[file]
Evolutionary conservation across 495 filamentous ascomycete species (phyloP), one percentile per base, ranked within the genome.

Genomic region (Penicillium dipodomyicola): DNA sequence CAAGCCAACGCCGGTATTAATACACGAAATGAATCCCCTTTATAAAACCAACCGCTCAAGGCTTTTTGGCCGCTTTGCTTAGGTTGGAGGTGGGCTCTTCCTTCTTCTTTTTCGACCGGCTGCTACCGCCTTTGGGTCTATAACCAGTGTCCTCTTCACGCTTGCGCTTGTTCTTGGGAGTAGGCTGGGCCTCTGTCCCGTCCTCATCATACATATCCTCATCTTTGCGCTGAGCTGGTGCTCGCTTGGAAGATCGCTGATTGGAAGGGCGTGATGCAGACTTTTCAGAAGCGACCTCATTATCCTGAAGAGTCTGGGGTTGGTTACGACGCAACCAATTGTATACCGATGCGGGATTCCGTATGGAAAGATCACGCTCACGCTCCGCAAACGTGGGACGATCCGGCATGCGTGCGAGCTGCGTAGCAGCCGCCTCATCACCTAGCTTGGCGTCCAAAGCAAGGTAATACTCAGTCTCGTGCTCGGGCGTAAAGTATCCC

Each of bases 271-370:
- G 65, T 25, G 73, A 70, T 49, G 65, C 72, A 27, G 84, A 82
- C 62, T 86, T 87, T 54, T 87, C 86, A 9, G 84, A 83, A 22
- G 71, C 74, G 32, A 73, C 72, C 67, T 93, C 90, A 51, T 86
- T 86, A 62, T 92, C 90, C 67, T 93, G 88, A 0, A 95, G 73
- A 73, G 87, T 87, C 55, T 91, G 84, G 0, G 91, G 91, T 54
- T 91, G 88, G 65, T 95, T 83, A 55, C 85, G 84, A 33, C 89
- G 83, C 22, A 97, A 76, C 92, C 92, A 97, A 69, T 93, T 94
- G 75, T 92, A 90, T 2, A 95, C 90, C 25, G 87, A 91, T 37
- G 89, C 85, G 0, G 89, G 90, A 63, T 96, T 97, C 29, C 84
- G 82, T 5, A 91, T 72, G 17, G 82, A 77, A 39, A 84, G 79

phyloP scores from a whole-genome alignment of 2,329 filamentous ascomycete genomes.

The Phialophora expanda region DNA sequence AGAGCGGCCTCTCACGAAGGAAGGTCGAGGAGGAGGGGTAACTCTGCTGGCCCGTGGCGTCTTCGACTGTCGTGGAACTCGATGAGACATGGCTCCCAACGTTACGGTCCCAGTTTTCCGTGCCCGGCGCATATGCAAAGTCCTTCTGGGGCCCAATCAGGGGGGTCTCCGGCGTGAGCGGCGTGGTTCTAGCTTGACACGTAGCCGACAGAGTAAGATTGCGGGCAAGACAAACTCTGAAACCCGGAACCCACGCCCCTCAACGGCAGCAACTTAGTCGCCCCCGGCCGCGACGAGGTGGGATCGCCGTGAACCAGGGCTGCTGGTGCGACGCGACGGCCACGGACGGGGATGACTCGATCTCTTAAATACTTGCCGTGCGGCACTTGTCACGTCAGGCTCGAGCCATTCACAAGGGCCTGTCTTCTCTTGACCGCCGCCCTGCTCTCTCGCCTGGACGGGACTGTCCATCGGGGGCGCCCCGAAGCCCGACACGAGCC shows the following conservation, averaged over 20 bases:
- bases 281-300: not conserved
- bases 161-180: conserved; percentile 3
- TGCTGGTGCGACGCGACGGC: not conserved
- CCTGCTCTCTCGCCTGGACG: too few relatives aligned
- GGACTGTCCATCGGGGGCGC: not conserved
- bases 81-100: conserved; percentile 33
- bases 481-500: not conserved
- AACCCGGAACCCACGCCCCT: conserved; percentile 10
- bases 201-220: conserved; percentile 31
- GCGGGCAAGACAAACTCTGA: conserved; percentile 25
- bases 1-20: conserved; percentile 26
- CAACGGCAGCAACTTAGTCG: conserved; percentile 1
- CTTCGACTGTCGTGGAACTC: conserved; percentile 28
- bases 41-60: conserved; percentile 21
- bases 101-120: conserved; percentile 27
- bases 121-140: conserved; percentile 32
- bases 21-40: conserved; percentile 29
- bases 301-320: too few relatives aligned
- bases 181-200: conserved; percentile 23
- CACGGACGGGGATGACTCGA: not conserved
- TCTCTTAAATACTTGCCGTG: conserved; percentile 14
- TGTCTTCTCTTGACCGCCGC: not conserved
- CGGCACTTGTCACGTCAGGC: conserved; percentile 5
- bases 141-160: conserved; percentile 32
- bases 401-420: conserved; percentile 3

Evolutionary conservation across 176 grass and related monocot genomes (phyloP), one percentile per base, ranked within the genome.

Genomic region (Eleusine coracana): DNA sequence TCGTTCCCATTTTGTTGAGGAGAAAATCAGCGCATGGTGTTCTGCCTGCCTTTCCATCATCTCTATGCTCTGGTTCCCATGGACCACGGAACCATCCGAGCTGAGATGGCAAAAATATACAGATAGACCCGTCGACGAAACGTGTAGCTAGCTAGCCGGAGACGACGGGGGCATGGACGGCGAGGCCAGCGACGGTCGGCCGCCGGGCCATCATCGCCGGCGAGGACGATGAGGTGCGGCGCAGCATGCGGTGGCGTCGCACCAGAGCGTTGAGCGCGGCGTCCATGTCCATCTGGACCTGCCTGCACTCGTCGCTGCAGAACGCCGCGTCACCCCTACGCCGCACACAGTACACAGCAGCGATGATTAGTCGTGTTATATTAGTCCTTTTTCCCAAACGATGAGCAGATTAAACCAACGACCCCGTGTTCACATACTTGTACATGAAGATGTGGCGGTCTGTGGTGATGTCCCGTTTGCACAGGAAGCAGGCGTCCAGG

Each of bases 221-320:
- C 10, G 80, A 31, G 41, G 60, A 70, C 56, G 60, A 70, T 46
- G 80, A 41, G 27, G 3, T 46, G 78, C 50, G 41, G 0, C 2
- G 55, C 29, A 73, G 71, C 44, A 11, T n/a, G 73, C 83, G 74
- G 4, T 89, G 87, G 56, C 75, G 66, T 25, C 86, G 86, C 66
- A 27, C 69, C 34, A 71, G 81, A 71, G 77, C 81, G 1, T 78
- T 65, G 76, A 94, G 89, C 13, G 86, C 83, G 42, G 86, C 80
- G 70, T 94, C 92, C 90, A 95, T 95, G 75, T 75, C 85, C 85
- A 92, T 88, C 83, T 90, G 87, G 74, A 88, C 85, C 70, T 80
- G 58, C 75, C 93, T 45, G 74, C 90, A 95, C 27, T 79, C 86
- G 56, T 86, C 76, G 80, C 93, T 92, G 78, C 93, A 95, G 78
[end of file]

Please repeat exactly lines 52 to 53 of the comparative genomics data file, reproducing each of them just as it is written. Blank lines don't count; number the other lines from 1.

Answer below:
- G 58, C 75, C 93, T 45, G 74, C 90, A 95, C 27, T 79, C 86
- G 56, T 86, C 76, G 80, C 93, T 92, G 78, C 93, A 95, G 78